medwireNews: Maintenance treatment with avelumab improves the long-term outcomes of advanced urothelial cancer patients regardless of their response to first-line chemotherapy and receipt of second-line therapy, suggest exploratory analyses of the JAVELIN Bladder 100 trial.
The findings were presented in posters at the 2022 ASCO Annual Meeting in Chicago, Illinois, USA, and follow the primary analysis showing a significant overall survival (OS) and progression-free survival (PFS) advantage with the addition of maintenance avelumab to best supportive care (BSC) in patients who had not progressed after four to six cycles of platinum-based chemotherapy.
The first of the exploratory analyses – conducted at a median follow-up of at least 38 months – showed that maintenance avelumab benefited patients irrespective of whether they had a complete response, partial response, or stable disease after first-line chemotherapy.
Specifically, among the 179 participants with a complete response, median OS was 39.8 months with avelumab plus BSC and 26.8 months with BSC alone, while among the 326 patients with a partial response and the 195 with stable disease, the median OS times were 19.2 versus 12.8 months and 22.3 versus 14.0 months, respectively.
Investigator-assessed PFS was similarly prolonged for patients who received the PD-L1 inhibitor plus BSC relative to those given BSC alone irrespective of chemotherapy response, at median durations of 9.5 versus 5.1 months in the complete response subgroup, 3.8 versus 1.9 months in the partial response subgroup, and 5.6 versus 2.0 months in the stable disease subgroup.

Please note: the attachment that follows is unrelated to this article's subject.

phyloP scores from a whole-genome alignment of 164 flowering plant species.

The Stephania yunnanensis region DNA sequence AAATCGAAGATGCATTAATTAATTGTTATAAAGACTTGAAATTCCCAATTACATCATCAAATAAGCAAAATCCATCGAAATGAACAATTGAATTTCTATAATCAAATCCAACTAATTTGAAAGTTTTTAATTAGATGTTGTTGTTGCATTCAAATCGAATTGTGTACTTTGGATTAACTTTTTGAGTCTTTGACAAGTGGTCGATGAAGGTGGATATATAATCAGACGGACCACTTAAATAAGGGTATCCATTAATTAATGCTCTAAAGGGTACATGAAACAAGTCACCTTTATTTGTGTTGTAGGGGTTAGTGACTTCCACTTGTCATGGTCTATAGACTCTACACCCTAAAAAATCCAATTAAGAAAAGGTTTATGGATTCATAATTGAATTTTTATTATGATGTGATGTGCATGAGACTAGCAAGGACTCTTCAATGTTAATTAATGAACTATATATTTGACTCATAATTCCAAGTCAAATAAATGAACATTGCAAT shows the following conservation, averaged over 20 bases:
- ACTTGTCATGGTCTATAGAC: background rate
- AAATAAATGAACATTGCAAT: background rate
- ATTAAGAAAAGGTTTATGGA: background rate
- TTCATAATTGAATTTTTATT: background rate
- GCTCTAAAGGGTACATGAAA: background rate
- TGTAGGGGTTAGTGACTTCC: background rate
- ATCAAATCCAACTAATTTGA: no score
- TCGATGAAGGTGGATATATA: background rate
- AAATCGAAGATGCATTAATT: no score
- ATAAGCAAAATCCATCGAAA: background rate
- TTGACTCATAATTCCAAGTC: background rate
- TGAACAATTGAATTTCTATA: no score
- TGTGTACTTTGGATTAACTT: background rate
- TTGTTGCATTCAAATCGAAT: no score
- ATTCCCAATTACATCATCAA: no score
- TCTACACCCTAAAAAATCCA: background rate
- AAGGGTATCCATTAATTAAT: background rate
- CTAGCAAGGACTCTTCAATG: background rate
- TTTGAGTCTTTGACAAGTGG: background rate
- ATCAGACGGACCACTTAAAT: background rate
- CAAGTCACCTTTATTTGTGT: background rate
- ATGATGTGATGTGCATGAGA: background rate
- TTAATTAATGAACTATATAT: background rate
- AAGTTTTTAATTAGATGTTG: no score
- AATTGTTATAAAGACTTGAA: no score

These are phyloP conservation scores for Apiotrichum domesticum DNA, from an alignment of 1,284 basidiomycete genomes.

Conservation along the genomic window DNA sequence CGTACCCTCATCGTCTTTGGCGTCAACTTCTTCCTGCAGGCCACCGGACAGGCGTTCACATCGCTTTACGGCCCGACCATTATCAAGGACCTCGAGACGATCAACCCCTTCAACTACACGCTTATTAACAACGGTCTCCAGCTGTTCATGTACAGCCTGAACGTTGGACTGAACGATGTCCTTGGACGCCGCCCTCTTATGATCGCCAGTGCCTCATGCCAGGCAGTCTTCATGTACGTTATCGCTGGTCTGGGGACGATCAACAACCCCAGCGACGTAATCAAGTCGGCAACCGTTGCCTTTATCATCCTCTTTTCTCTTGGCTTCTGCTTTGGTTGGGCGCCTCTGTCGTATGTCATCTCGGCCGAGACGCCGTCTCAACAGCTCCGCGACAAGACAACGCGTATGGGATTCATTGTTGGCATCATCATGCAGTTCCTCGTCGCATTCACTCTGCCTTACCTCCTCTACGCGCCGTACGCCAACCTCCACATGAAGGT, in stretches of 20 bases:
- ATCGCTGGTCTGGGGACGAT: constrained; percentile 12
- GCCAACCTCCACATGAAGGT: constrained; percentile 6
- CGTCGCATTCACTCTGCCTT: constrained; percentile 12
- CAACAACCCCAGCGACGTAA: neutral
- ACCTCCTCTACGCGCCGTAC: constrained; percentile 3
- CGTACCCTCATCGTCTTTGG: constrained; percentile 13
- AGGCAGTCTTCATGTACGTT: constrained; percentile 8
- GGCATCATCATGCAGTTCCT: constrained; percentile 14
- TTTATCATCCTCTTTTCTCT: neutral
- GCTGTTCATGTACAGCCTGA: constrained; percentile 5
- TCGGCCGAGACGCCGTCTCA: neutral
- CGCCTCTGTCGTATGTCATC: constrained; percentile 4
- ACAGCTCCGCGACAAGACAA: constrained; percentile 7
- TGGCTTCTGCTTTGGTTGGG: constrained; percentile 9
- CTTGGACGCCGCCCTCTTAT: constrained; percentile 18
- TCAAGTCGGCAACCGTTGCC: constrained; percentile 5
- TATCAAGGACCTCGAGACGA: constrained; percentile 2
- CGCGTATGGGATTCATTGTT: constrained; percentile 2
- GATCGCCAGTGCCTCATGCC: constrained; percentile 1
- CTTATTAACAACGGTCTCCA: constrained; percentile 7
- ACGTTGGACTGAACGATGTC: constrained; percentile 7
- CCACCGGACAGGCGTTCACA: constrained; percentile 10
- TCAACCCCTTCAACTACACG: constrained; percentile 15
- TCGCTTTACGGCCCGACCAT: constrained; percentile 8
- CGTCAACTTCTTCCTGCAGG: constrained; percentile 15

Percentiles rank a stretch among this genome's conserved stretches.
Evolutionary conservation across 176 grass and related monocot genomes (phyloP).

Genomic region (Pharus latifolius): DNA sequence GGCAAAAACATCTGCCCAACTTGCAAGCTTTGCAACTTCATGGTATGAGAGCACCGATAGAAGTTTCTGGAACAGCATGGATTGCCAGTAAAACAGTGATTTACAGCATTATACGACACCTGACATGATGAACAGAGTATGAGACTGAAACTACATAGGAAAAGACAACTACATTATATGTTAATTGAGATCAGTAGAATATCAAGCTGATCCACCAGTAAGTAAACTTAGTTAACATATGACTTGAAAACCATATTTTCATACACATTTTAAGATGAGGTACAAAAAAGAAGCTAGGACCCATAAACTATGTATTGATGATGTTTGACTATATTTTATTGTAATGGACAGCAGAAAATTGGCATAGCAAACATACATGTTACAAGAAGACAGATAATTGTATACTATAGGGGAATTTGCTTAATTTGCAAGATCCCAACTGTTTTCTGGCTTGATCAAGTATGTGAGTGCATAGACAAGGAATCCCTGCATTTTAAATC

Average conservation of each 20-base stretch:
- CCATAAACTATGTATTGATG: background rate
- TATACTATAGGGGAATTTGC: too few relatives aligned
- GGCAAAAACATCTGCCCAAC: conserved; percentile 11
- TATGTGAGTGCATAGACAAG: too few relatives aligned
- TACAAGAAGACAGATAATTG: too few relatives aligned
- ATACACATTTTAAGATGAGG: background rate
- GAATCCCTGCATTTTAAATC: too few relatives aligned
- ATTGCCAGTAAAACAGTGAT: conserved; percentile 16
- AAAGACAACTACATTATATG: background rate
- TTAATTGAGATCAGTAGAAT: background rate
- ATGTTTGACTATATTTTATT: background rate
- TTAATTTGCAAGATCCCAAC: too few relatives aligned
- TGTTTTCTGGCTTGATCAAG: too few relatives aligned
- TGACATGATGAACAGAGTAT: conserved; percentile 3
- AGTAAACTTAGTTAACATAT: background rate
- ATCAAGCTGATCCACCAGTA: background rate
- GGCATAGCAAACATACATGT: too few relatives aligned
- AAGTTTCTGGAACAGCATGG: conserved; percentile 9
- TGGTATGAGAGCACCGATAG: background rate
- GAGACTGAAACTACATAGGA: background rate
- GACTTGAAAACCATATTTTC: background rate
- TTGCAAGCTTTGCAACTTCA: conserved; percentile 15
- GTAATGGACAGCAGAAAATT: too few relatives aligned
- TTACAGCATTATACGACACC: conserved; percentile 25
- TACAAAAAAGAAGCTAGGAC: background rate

Begoña Pérez-Valderrama (Hospital Universitario Virgen del Rocío, Seville, Spain) and co-researchers highlighted that the long-term safety profile of maintenance avelumab “was consistent” across chemotherapy response subgroups, with a similar incidence of treatment-related adverse events (TRAEs) of at least grade 3, serious TRAEs, and AEs leading to avelumab interruptions.
But a higher proportion of patients in the complete response subgroup discontinued avelumab due to AEs than those in the partial response or stable disease subgroups, at 23.3% versus 10.0% and 12.8%, respectively.
The second poster focused on the outcomes of patients who received second-line treatment after discontinuing maintenance avelumab. Joaquim Bellmunt (Beth Israel Deaconess Medical Center, Boston, Massachusetts, USA) and co-investigators explained that data on such patients “are limited.”
Of the 307 patients in the avelumab plus BSC arm who had discontinued the PD-L1 inhibitor at data cutoff, 185 had received second-line treatment that included rechallenge with platinum-based chemotherapy or other anticancer therapy, while 122 had not.
Bellmunt and colleagues reported that “[l]ong-term OS (in the context of historical data) was observed in patients who received avelumab” irrespective of whether they did or did not receive second-line treatment after discontinuing the PD-L1 inhibitor, at a median of 19.9 and 18.2 months, respectively.
But they noted that “[t]he subgroup of patients who discontinued avelumab with no [second-line] treatment reported is likely to be heterogeneous and may include patients who discontinued avelumab following early disease progression or toxicity in addition to patients who discontinued after experiencing long-term disease control.”
OS was also prolonged regardless of the nature of the second-line treatment, at a median of 22.5 months for those who were rechallenged with chemotherapy and 19.1 months for those who received other anticancer treatment, including a PD-1 or PD-L1 inhibitor.
“These findings further support avelumab [first-line] maintenance as standard of care in this treatment setting,” conclude Bellmunt et al.
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This independent news story was supported by an educational grant from Pfizer and Merck Healthcare KGaA, Darmstadt, Germany